Corrective exercises have become a popular training tool for many personal trainers in recent years, but do they work?
The corrective exercises are often found in programs in the movement preparation part of the workout, which I like to jokingly say is just a fancy way of saying the warm up. In fact it is a specific warm up, one that literally is intended to get your body prepared for movement. Some of the corrective exercises are basic stretches and activation exercises that manual therapists (I use the term manual therapist to refer to any of athletic therapist, chiropractor, massage therapist, osteopath, or physical therapist) have been using for years. Others are more integrated, born of functional training philosophies, such as the Functional Movement Screen.
I am actually a big fan of corrective exercises. Every client I see who has imperfect movement does them. In other words, all of my clients do them.
But do they work? It depends.
I believe there are three major factors that determine their effectiveness:
- Are you using an appropriate corrective exercise? I hope this is a widespread yes, but alas I don’t think it is. I won’t go too negative here, but if you are a trainer please honour yourself, your profession, and your clients by attending conferences, reading books and articles, and discussing training with other professionals.
- Are you coaching the exercise? I’m going to be blunt here: As an industry, trainers and manual therapists are failing at coaching and cueing exercise. Very often when I introduce a corrective exercise, the client tells me that they know how to do it. Depending on my mood that day, I either go ahead and demonstrate it anyhow, or I smile and ask them to show me. More often than not, what they show me is a very poor version of the exercise.
The reason continuing education is so important for trainers, is that sometimes great new ideas arise that call into question old ideas. When this happens, it’s nice to be in the know. I encountered an example of this when I saw a trainer using what I consider to be the wrong corrective exercise recently. The trainer asked me if there was a small rubber ball at the gym they could use to put between her client’s knees during a leg press to keep the knees from caving in (I’m not a fan of the leg press, but kept that to myself). I suggested that instead of the ball between the knees, that a band around the knees would be more effective. Intuitively the correction she was about to use makes sense – it would have held the body in the alignment she wanted throughout the movement. But consider the other possible outcome: The client will squeeze the ball to hold it in place. The muscles that will squeeze the ball are the same ones that bring the knees toward each other. So the ball trains the knees to continue to move in the direction she’s trying to fix.
What happens with a band around the knees instead? The band momentarily pulls the knees further into collapse which triggers a response from the brain to react to that pull by pushing against the band. The result is that the muscles get trained to initiate the desired alignment. That theory is called RNT or reactive neuromuscular training, and is a very effective way of not only setting up the alignment of the body, but also of training the muscles to provide the alignment so that they can do it on their own.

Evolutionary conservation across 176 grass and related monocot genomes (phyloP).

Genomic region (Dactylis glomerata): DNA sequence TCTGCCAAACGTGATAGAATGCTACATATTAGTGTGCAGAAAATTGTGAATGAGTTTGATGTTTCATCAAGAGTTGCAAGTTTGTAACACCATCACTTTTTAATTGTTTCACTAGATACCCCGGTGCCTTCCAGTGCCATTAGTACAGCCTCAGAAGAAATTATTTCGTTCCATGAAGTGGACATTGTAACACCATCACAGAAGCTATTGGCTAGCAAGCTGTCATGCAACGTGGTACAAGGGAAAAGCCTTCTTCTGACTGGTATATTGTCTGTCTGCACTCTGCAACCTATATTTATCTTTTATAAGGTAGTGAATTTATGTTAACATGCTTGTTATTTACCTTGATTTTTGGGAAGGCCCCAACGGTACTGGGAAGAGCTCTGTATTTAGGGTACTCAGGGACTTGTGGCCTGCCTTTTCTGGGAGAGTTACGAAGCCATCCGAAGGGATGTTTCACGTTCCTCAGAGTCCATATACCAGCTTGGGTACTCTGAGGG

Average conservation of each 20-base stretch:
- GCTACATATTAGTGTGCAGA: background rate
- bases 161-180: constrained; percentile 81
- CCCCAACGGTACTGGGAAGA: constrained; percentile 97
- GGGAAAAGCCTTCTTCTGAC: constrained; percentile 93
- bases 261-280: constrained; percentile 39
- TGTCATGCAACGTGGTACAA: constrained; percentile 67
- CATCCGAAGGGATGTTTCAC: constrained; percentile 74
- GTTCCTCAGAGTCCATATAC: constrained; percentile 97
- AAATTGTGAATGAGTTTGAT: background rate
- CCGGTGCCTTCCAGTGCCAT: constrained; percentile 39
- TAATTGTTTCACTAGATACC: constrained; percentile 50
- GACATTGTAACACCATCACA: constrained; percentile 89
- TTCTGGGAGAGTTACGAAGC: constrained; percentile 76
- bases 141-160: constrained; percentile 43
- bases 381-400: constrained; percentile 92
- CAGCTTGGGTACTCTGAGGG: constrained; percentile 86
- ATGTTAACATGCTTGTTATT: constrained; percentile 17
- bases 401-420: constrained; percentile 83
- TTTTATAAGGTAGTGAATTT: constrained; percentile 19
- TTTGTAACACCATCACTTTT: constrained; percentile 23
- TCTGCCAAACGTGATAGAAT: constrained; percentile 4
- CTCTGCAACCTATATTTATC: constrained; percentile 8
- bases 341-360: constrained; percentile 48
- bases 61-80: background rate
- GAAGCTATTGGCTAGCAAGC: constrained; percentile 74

I think there are a few reasons for this:
- Most manual therapists only spend a few minutes demonstrating and coaching the exercises they give and then provides a one-pager featuring microscopic stick drawings of each exercise.
- People need to be coached through an exercise more than once to really get it, but often they only get one shot;
- People pick up exercises from magazines or websites and don’t quite catch the nuance of what they are doing;
- People attend bootcamps where the ratio of instructor to student is 25:1, so there is no time for proper coaching.
I’m sure there are more reasons. It’s really a big problem. Without proper cueing and instruction, it’s entirely possible that if the exercise is done poorly, it will instead encourage a dysfunctional movement. One exercise where I see this all the time is the bird dog. At least half of the clients I give bird dogs to tell me that they know how to do them. Fewer than 5% actually know how to do them. The purpose of a bird dog is to improve rotary core stability, to work on glute strength, and to work on lat strength. Yet more often than not, the bird dogs I see involve a lot of flailing. Now I’m not a linguist, but I’m pretty sure that there is no root commonality between the words flailing and stability. For those reading this who think they know how to do a bird dog, here’ s a video of how it should look. Note the distinct lack of flailing.
In some cases you can see it, but not always. Truthfully the most effective way to know if your client’s body is doing the exercise correctly is to ask.
“Where do you feel this?”
I find this is a particularly big problem with corrective exercises for the hips and shoulders.I shot a video that explains this and provides a few examples:
The key is that you have to understand what the exercise is supposed to be targeting. If it is not hitting that area as you would expect, try a couple of different ways to position it and to cue it. If that still doesn’t work, try a different exercise.
What should you do if you’re a patient or client and you’re not sure if you’re doing the exercise(s) you were given properly? Ask the person who recommended it where you should feel it. If that’s not where you’re feeling it, then let them know where you are feeling it the next time you see them. That should be enough to get them to
watch you do it and to get you on the right track – likely with some adjustments in form or cueing, or possibly with a different exercise.
Elsbeth Vaino is a personal trainer in Ottawa, Ontario, Canada.